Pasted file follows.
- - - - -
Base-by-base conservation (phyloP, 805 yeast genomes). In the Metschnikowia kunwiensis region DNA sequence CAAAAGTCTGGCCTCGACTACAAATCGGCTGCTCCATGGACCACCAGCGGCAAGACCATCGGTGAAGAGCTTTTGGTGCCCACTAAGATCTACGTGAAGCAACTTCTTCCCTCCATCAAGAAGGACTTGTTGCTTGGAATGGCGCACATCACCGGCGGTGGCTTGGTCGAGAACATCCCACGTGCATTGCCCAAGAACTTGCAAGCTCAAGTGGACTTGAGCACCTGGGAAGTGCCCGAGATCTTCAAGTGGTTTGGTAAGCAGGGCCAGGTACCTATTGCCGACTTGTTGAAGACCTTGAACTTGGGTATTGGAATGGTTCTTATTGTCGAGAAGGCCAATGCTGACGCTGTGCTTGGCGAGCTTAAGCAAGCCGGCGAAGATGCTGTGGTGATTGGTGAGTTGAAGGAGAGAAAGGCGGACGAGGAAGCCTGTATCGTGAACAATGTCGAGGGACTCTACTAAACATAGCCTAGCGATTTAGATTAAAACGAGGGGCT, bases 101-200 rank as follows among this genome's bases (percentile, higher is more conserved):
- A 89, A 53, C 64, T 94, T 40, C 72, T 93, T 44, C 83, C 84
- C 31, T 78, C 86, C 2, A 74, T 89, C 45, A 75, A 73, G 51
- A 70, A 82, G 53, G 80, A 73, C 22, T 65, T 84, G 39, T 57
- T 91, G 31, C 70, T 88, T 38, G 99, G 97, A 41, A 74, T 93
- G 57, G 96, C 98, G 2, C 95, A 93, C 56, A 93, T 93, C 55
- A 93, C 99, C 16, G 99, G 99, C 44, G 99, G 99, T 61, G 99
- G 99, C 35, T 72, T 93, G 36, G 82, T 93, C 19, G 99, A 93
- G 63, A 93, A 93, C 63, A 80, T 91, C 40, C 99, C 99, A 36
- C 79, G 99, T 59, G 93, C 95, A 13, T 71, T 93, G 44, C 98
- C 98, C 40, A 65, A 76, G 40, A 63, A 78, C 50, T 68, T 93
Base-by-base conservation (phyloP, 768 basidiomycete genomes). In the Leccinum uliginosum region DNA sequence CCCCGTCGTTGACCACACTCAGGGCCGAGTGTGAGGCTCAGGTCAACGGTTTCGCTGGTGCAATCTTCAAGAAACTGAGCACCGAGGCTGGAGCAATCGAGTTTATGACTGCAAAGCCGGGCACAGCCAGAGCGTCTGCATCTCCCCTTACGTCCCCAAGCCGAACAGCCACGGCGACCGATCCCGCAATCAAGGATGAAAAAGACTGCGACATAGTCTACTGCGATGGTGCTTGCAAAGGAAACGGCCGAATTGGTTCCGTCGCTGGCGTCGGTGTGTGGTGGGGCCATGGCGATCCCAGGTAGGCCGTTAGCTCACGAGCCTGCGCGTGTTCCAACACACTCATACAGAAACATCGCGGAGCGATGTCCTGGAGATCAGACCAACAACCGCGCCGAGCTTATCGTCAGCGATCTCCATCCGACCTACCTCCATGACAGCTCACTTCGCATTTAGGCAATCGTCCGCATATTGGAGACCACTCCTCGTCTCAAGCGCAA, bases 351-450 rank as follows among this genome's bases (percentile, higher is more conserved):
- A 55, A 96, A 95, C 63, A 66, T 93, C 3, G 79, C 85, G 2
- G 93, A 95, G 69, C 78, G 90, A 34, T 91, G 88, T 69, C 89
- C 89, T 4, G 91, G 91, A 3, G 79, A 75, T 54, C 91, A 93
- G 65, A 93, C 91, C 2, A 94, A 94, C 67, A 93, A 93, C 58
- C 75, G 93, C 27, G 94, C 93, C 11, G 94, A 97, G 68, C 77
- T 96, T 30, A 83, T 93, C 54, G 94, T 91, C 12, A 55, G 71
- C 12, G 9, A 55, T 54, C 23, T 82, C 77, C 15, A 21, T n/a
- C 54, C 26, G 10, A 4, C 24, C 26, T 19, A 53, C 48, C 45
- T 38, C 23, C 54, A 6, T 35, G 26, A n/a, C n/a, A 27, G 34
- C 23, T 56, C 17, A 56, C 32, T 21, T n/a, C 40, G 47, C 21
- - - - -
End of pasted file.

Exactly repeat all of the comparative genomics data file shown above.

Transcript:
Base-by-base conservation (phyloP, 805 yeast genomes). In the Metschnikowia kunwiensis region DNA sequence CAAAAGTCTGGCCTCGACTACAAATCGGCTGCTCCATGGACCACCAGCGGCAAGACCATCGGTGAAGAGCTTTTGGTGCCCACTAAGATCTACGTGAAGCAACTTCTTCCCTCCATCAAGAAGGACTTGTTGCTTGGAATGGCGCACATCACCGGCGGTGGCTTGGTCGAGAACATCCCACGTGCATTGCCCAAGAACTTGCAAGCTCAAGTGGACTTGAGCACCTGGGAAGTGCCCGAGATCTTCAAGTGGTTTGGTAAGCAGGGCCAGGTACCTATTGCCGACTTGTTGAAGACCTTGAACTTGGGTATTGGAATGGTTCTTATTGTCGAGAAGGCCAATGCTGACGCTGTGCTTGGCGAGCTTAAGCAAGCCGGCGAAGATGCTGTGGTGATTGGTGAGTTGAAGGAGAGAAAGGCGGACGAGGAAGCCTGTATCGTGAACAATGTCGAGGGACTCTACTAAACATAGCCTAGCGATTTAGATTAAAACGAGGGGCT, bases 101-200 rank as follows among this genome's bases (percentile, higher is more conserved):
- A 89, A 53, C 64, T 94, T 40, C 72, T 93, T 44, C 83, C 84
- C 31, T 78, C 86, C 2, A 74, T 89, C 45, A 75, A 73, G 51
- A 70, A 82, G 53, G 80, A 73, C 22, T 65, T 84, G 39, T 57
- T 91, G 31, C 70, T 88, T 38, G 99, G 97, A 41, A 74, T 93
- G 57, G 96, C 98, G 2, C 95, A 93, C 56, A 93, T 93, C 55
- A 93, C 99, C 16, G 99, G 99, C 44, G 99, G 99, T 61, G 99
- G 99, C 35, T 72, T 93, G 36, G 82, T 93, C 19, G 99, A 93
- G 63, A 93, A 93, C 63, A 80, T 91, C 40, C 99, C 99, A 36
- C 79, G 99, T 59, G 93, C 95, A 13, T 71, T 93, G 44, C 98
- C 98, C 40, A 65, A 76, G 40, A 63, A 78, C 50, T 68, T 93
Base-by-base conservation (phyloP, 768 basidiomycete genomes). In the Leccinum uliginosum region DNA sequence CCCCGTCGTTGACCACACTCAGGGCCGAGTGTGAGGCTCAGGTCAACGGTTTCGCTGGTGCAATCTTCAAGAAACTGAGCACCGAGGCTGGAGCAATCGAGTTTATGACTGCAAAGCCGGGCACAGCCAGAGCGTCTGCATCTCCCCTTACGTCCCCAAGCCGAACAGCCACGGCGACCGATCCCGCAATCAAGGATGAAAAAGACTGCGACATAGTCTACTGCGATGGTGCTTGCAAAGGAAACGGCCGAATTGGTTCCGTCGCTGGCGTCGGTGTGTGGTGGGGCCATGGCGATCCCAGGTAGGCCGTTAGCTCACGAGCCTGCGCGTGTTCCAACACACTCATACAGAAACATCGCGGAGCGATGTCCTGGAGATCAGACCAACAACCGCGCCGAGCTTATCGTCAGCGATCTCCATCCGACCTACCTCCATGACAGCTCACTTCGCATTTAGGCAATCGTCCGCATATTGGAGACCACTCCTCGTCTCAAGCGCAA, bases 351-450 rank as follows among this genome's bases (percentile, higher is more conserved):
- A 55, A 96, A 95, C 63, A 66, T 93, C 3, G 79, C 85, G 2
- G 93, A 95, G 69, C 78, G 90, A 34, T 91, G 88, T 69, C 89
- C 89, T 4, G 91, G 91, A 3, G 79, A 75, T 54, C 91, A 93
- G 65, A 93, C 91, C 2, A 94, A 94, C 67, A 93, A 93, C 58
- C 75, G 93, C 27, G 94, C 93, C 11, G 94, A 97, G 68, C 77
- T 96, T 30, A 83, T 93, C 54, G 94, T 91, C 12, A 55, G 71
- C 12, G 9, A 55, T 54, C 23, T 82, C 77, C 15, A 21, T n/a
- C 54, C 26, G 10, A 4, C 24, C 26, T 19, A 53, C 48, C 45
- T 38, C 23, C 54, A 6, T 35, G 26, A n/a, C n/a, A 27, G 34
- C 23, T 56, C 17, A 56, C 32, T 21, T n/a, C 40, G 47, C 21